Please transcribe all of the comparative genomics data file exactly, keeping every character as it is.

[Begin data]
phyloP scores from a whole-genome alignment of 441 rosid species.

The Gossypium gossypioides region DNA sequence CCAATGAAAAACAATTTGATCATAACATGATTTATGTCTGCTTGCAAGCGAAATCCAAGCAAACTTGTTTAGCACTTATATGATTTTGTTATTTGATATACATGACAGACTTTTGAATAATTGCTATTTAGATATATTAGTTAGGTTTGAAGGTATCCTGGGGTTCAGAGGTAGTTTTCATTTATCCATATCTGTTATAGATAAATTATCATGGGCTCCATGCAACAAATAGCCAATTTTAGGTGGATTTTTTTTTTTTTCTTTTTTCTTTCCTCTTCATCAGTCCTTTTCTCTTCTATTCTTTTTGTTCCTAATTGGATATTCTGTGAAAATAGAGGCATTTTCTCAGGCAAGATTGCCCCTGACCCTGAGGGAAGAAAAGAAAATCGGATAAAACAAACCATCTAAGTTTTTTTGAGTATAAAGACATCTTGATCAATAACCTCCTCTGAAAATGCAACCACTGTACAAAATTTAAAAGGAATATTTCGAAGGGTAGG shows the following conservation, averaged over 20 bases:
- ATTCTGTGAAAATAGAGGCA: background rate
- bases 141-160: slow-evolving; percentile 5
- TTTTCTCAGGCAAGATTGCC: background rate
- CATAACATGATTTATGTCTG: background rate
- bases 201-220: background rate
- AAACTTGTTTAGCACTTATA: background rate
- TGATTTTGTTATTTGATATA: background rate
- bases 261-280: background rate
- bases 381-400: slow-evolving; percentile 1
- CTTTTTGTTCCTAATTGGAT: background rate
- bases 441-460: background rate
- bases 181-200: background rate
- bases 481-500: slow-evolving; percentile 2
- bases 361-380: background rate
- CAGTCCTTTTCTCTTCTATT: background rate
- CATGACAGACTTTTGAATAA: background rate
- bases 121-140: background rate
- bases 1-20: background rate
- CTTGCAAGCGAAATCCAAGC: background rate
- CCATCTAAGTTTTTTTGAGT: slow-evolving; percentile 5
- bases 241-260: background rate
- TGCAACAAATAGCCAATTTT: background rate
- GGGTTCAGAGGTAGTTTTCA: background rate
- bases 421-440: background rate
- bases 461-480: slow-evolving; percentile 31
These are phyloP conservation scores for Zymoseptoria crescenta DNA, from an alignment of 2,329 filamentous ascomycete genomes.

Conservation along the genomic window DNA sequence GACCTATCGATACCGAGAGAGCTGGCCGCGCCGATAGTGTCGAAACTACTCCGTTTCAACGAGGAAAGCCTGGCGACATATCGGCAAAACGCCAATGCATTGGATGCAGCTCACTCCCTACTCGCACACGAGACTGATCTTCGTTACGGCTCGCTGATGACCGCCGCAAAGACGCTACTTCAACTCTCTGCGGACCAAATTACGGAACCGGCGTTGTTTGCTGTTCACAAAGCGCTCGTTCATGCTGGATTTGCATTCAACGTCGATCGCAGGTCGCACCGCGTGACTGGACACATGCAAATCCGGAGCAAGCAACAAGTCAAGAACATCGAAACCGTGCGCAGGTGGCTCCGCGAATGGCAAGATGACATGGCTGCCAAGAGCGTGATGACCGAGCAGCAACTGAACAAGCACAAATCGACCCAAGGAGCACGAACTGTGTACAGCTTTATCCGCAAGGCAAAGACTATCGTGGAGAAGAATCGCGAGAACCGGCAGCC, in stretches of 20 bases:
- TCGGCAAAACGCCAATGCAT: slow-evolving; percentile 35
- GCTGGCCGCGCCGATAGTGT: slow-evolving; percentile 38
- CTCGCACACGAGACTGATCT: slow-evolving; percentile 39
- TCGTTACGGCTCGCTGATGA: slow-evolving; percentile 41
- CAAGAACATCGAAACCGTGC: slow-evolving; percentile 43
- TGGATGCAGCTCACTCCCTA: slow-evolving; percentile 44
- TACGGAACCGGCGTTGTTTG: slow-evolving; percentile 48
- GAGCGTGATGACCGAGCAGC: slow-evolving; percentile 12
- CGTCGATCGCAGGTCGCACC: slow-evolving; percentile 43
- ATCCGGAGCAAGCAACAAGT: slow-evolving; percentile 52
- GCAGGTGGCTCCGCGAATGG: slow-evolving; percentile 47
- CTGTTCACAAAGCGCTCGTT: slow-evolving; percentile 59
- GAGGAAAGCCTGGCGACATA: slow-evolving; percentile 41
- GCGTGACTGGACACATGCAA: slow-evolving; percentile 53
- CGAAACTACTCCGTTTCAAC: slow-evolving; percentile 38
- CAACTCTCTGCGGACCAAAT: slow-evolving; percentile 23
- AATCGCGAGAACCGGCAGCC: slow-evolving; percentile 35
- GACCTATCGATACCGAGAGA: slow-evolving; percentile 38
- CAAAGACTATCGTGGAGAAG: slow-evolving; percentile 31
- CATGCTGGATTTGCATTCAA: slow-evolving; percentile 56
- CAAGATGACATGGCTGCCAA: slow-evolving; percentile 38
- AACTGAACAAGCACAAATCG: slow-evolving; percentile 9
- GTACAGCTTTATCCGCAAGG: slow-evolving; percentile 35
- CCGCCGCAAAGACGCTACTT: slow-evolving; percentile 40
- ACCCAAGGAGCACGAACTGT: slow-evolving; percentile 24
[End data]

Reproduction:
phyloP scores from a whole-genome alignment of 441 rosid species.

The Gossypium gossypioides region DNA sequence CCAATGAAAAACAATTTGATCATAACATGATTTATGTCTGCTTGCAAGCGAAATCCAAGCAAACTTGTTTAGCACTTATATGATTTTGTTATTTGATATACATGACAGACTTTTGAATAATTGCTATTTAGATATATTAGTTAGGTTTGAAGGTATCCTGGGGTTCAGAGGTAGTTTTCATTTATCCATATCTGTTATAGATAAATTATCATGGGCTCCATGCAACAAATAGCCAATTTTAGGTGGATTTTTTTTTTTTTCTTTTTTCTTTCCTCTTCATCAGTCCTTTTCTCTTCTATTCTTTTTGTTCCTAATTGGATATTCTGTGAAAATAGAGGCATTTTCTCAGGCAAGATTGCCCCTGACCCTGAGGGAAGAAAAGAAAATCGGATAAAACAAACCATCTAAGTTTTTTTGAGTATAAAGACATCTTGATCAATAACCTCCTCTGAAAATGCAACCACTGTACAAAATTTAAAAGGAATATTTCGAAGGGTAGG shows the following conservation, averaged over 20 bases:
- ATTCTGTGAAAATAGAGGCA: background rate
- bases 141-160: slow-evolving; percentile 5
- TTTTCTCAGGCAAGATTGCC: background rate
- CATAACATGATTTATGTCTG: background rate
- bases 201-220: background rate
- AAACTTGTTTAGCACTTATA: background rate
- TGATTTTGTTATTTGATATA: background rate
- bases 261-280: background rate
- bases 381-400: slow-evolving; percentile 1
- CTTTTTGTTCCTAATTGGAT: background rate
- bases 441-460: background rate
- bases 181-200: background rate
- bases 481-500: slow-evolving; percentile 2
- bases 361-380: background rate
- CAGTCCTTTTCTCTTCTATT: background rate
- CATGACAGACTTTTGAATAA: background rate
- bases 121-140: background rate
- bases 1-20: background rate
- CTTGCAAGCGAAATCCAAGC: background rate
- CCATCTAAGTTTTTTTGAGT: slow-evolving; percentile 5
- bases 241-260: background rate
- TGCAACAAATAGCCAATTTT: background rate
- GGGTTCAGAGGTAGTTTTCA: background rate
- bases 421-440: background rate
- bases 461-480: slow-evolving; percentile 31
These are phyloP conservation scores for Zymoseptoria crescenta DNA, from an alignment of 2,329 filamentous ascomycete genomes.

Conservation along the genomic window DNA sequence GACCTATCGATACCGAGAGAGCTGGCCGCGCCGATAGTGTCGAAACTACTCCGTTTCAACGAGGAAAGCCTGGCGACATATCGGCAAAACGCCAATGCATTGGATGCAGCTCACTCCCTACTCGCACACGAGACTGATCTTCGTTACGGCTCGCTGATGACCGCCGCAAAGACGCTACTTCAACTCTCTGCGGACCAAATTACGGAACCGGCGTTGTTTGCTGTTCACAAAGCGCTCGTTCATGCTGGATTTGCATTCAACGTCGATCGCAGGTCGCACCGCGTGACTGGACACATGCAAATCCGGAGCAAGCAACAAGTCAAGAACATCGAAACCGTGCGCAGGTGGCTCCGCGAATGGCAAGATGACATGGCTGCCAAGAGCGTGATGACCGAGCAGCAACTGAACAAGCACAAATCGACCCAAGGAGCACGAACTGTGTACAGCTTTATCCGCAAGGCAAAGACTATCGTGGAGAAGAATCGCGAGAACCGGCAGCC, in stretches of 20 bases:
- TCGGCAAAACGCCAATGCAT: slow-evolving; percentile 35
- GCTGGCCGCGCCGATAGTGT: slow-evolving; percentile 38
- CTCGCACACGAGACTGATCT: slow-evolving; percentile 39
- TCGTTACGGCTCGCTGATGA: slow-evolving; percentile 41
- CAAGAACATCGAAACCGTGC: slow-evolving; percentile 43
- TGGATGCAGCTCACTCCCTA: slow-evolving; percentile 44
- TACGGAACCGGCGTTGTTTG: slow-evolving; percentile 48
- GAGCGTGATGACCGAGCAGC: slow-evolving; percentile 12
- CGTCGATCGCAGGTCGCACC: slow-evolving; percentile 43
- ATCCGGAGCAAGCAACAAGT: slow-evolving; percentile 52
- GCAGGTGGCTCCGCGAATGG: slow-evolving; percentile 47
- CTGTTCACAAAGCGCTCGTT: slow-evolving; percentile 59
- GAGGAAAGCCTGGCGACATA: slow-evolving; percentile 41
- GCGTGACTGGACACATGCAA: slow-evolving; percentile 53
- CGAAACTACTCCGTTTCAAC: slow-evolving; percentile 38
- CAACTCTCTGCGGACCAAAT: slow-evolving; percentile 23
- AATCGCGAGAACCGGCAGCC: slow-evolving; percentile 35
- GACCTATCGATACCGAGAGA: slow-evolving; percentile 38
- CAAAGACTATCGTGGAGAAG: slow-evolving; percentile 31
- CATGCTGGATTTGCATTCAA: slow-evolving; percentile 56
- CAAGATGACATGGCTGCCAA: slow-evolving; percentile 38
- AACTGAACAAGCACAAATCG: slow-evolving; percentile 9
- GTACAGCTTTATCCGCAAGG: slow-evolving; percentile 35
- CCGCCGCAAAGACGCTACTT: slow-evolving; percentile 40
- ACCCAAGGAGCACGAACTGT: slow-evolving; percentile 24